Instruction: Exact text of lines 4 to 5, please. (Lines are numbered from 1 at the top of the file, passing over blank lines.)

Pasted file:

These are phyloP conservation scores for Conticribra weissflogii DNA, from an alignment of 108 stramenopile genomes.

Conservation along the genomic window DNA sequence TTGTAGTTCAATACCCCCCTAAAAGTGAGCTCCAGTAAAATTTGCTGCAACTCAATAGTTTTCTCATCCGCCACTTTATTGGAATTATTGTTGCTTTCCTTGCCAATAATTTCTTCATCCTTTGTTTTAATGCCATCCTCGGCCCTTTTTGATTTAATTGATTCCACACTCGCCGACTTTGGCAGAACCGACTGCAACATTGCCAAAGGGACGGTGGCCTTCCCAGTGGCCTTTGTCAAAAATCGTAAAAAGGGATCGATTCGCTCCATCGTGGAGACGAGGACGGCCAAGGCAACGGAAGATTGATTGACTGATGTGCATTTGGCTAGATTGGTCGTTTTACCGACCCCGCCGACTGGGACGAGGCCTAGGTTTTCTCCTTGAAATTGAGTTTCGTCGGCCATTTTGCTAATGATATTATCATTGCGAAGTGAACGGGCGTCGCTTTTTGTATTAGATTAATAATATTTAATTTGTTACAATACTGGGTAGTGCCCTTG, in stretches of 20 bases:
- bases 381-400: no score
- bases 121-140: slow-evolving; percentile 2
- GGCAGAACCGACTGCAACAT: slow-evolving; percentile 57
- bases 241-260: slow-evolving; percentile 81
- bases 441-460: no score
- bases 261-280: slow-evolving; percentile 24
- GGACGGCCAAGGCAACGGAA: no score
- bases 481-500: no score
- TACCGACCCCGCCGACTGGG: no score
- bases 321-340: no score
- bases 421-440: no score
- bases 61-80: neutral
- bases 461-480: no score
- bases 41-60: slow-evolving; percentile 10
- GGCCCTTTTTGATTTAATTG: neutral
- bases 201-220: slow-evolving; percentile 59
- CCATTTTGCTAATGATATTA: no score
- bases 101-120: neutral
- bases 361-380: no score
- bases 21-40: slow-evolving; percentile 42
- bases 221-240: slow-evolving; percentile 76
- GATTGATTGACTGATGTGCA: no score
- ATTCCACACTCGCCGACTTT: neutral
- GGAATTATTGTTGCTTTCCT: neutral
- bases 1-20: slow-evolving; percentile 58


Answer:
- bases 121-140: slow-evolving; percentile 2
- GGCAGAACCGACTGCAACAT: slow-evolving; percentile 57